renzo-300x240Enjoy Poverty is a deeply uncomfortable film. The movie follows the artist Renzo Martens as he travels through the Congo with a hand-held camera, seemingly focusing on issues of poverty. As I watched the documentary, there were many moments where I could feel the audience squirming around me. Some members of the audience shouted at the screen in disgust or disbelief. In my notes, I wrote ‘disturbing,’ ‘uncomfortable’, ‘invasive’, ‘crass’, at various times. It’s a hard movie to watch. Necessary? I’m not sure.

‘Enjoy Poverty’ is a type of documentary I’d never seen before. The film maker, Renzo Marten’s isn’t trying simply to educate by giving us facts and showing us situations. This is ‘an art piece’, and therefore the viewer has to bring a different sense of expectations to watching it. Marten’s not trying to inform viewers about what he’s filming, he’s trying to make a point – about us the viewers as much as anything he’s pointing a camera at.

The film at first seems very hectic and disjointed. Except for letting the viewers know the general location of where Martens is, there is almost no expositional information. Martens shows us his footage of his travels through the Cong, and leaves it to us to piece together what is going on. Any narration that there is comes in camera, with Martens pointing the camera at his face, usually from a low angle. At the beginning of the documentary, I didn’t realize it would be as unconventional a film as it was, and I found the self-shots quite unsettling and vain. Like everything he does, there’s a point to it. As unsubtle as these points could be, I’m not sure if I got all of them.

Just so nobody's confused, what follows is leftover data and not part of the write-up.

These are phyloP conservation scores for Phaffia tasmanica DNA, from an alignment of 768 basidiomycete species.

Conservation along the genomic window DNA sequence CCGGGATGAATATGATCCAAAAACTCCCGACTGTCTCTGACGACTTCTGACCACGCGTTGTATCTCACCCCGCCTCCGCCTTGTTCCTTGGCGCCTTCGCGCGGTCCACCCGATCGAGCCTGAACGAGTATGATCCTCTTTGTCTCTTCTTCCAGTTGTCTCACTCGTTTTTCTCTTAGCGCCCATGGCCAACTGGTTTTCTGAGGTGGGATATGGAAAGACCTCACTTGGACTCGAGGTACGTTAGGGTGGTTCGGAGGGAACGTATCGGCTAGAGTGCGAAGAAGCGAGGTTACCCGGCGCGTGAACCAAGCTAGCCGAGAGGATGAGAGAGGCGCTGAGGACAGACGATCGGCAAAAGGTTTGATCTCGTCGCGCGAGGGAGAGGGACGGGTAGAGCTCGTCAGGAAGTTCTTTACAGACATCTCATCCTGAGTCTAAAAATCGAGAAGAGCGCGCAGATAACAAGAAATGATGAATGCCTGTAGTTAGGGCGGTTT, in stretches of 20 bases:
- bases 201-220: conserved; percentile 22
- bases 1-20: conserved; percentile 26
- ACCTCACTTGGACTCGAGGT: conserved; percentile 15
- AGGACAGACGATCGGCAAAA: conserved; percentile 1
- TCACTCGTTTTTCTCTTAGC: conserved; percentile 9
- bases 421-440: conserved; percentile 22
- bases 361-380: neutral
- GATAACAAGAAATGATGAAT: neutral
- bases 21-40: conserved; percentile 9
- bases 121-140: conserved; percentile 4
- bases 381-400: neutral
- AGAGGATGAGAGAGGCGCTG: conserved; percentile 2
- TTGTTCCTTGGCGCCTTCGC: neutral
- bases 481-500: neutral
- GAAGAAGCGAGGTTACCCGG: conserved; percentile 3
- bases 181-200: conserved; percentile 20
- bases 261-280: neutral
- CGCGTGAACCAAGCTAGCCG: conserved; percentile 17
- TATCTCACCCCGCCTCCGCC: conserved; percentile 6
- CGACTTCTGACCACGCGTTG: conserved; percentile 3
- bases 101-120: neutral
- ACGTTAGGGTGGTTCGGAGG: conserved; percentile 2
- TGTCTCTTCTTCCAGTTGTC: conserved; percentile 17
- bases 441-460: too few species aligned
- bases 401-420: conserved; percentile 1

Gradually, the pieces do come together. We see Martens learn how Western organizations and individuals profit from Congolese poverty. Much of the movie is his interactions with the Congolese, as he tries to ‘help’ them in various ways, be it teaching them how to profit from their poverty by taking pictures, or convincing them to enjoy what they can because they can’t change their poverty. I do understand some of what he’s trying to get across, and think that there are important lessons in this film. That being said, I can’t shake my distaste of how he goes about teaching these lessons. It feels like he’s using the Congolese as much as the people he’s criticizing. Which I understand is part of the point he’s making, but at the same time, like many of the things Martens films, it leaves me feeling very uncomfortable.

That being said, I’m grateful to the M.U.C.K festival for showing this. In introducing the movie, Dr Stuart Samuels – creative director of the festival- reminded us that the point of the festival was engagement and controversy, and that we should be enraged. That being the case, I think ‘Enjoy Poverty’ was a perfect film for the festival, and I really appreciated the Q & A afterwards. There were no special guests – it was just a chance for the audience to debrief a bit and talk to each other about what they had seen. After a movie like ‘Enjoy Poverty’, I think the audience really needed it.